Legal Aid, Sentencing and Punishment of Offenders Bill

Memorandum submitted by the Standing Committee for Youth Justice

(LA 36)

1. The Standing Committee for Youth Justice (SCYJ) is a membership body for organisations working on youth justice issues in England and Wales, including children’s charities, penal reform groups, professional membership bodies and others. SCYJ and its member organisations are regularly consulted upon law and policy affecting the youth justice system and it responded to the sentencing green paper Breaking the Cycle in March 2011.

2. This briefing is intended to highlight SCYJ’s main concerns about the Bill’s provisions for House of Commons Committee stage. Where we have not commented upon a provision that should not be taken as an endorsement of its contents.

3. SCYJ broadly welcomes some of the Bill’s youth justice reforms, in particular those relating to remand and youth cautions. However, we have serious concerns about other of its proposals, in particular:

· The proposed extension of curfew requirements to a maximum of 16 hours per day for 12 months; these should never be applied to children; and

· The provisions on breach of detention and training orders, which risk extending such orders far beyond the end date imposed at sentence.


4. SCYJ is concerned that the abolition of the need for medical evidence before a mental health treatment requirement can be attached to a Youth Rehabilitation Order (YRO) in clause 68 of the Bill is driven by a desire to save time and costs without consideration of its likely effects. It is in our view wrong in principle to impose such requirements when they may be medically inappropriate and/or when another disposal under the Mental Health Act 1983 would be warranted (matters which the registered medical practitioner is currently required to address). Particularly in relation to children, the need for consent (of a child aged 14-17 or parental consent for under 14s, the latter of which was only added into the Criminal Justice and Immigration Bill following SCYJ lobbying) is not a sufficient safeguard against the incorrect application of such requirements. A mental health treatment requirement can last for up to 3 years and specify that a child is to be a resident in-patient at, for example, an independent hospital. Such a requirement should never be made without medical evidence of its necessity.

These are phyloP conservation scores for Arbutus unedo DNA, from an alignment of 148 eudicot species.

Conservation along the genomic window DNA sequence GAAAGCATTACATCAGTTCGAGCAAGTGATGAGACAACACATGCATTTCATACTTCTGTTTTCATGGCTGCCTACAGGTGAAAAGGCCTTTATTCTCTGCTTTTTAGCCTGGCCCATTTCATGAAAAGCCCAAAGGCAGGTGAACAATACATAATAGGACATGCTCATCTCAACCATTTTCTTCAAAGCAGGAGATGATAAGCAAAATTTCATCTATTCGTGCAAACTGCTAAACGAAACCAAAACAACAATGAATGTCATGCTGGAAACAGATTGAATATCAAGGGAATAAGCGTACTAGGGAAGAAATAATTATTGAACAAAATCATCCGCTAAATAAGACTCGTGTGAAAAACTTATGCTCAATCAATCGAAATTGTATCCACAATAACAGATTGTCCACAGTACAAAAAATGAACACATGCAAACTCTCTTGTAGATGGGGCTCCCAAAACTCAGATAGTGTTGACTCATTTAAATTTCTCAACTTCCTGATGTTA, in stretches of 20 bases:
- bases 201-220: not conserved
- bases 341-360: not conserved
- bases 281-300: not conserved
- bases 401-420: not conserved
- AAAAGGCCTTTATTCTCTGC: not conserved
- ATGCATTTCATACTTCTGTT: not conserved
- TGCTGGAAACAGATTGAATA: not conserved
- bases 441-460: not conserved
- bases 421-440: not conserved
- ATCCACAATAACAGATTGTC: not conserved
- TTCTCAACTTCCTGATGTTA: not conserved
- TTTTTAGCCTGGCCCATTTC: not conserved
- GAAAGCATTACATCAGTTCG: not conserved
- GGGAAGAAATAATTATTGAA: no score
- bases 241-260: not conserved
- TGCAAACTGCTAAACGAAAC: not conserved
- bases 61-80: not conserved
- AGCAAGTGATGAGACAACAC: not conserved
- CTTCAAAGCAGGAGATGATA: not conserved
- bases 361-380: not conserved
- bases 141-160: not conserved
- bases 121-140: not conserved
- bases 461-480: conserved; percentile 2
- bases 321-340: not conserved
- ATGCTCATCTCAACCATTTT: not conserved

5. We also have serious human rights concerns regarding the extension of curfew requirements in clause 67 to a maximum of 16 hours per day for up to 12 months. A curfew for so many hours a day could constitute a deprivation of liberty for the purposes of Article 5 European Convention on Human Rights if other aspects of the sentence were unusually destructive of the life the person would otherwise have been living. [1] In order to be lawful, a deprivation of liberty must fall within one of the categories listed in Article 5. One is 'the lawful detention of a person after conviction by a competent court' (Article 5(1) (a)). The government's somewhat cursory human rights compliance assessment in relation to these clauses states that they will be lawful under Article 5 because they fall within Article 5(1)(a). However, we believe that there is a strong argument to the contrary: if the custody threshold has not been passed (as a matter of domestic law), then the imposition of a curfew constituting a deprivation of liberty would be contrary to domestic law and therefore not 'lawful' for the purposes of Article 5(1)(a).

6. In addition to their potential illegality, we believe that such long curfews are particularly inappropriate for children. Clause 67 is an example of an adult provision (clause 60) being applied to children without consideration of their different characteristics and circumstances. Children – and particularly children who have committed offences – are particularly vulnerable to domestic violence, abuse or neglect at home, where the curfew will trap them. Their opportunity to participate in education and other positive, rehabilitative activities would be limited by such long curfews and they are likely to exacerbate existing mental health problems (of which there is a high rate amongst children who offend). There is a further risk of ‘ratcheting up’ with this provision; i.e. that sentencers will fail to use it to divert children from custodial sentences but instead will apply the longer curfews to children who otherwise would be receiving shorter ones. Such a long curfew is also likely to exacerbate hostility to the order by the child and this, together with the chaotic lives led by many children who offend, is likely to result in breach proceedings and in some cases custody. [2]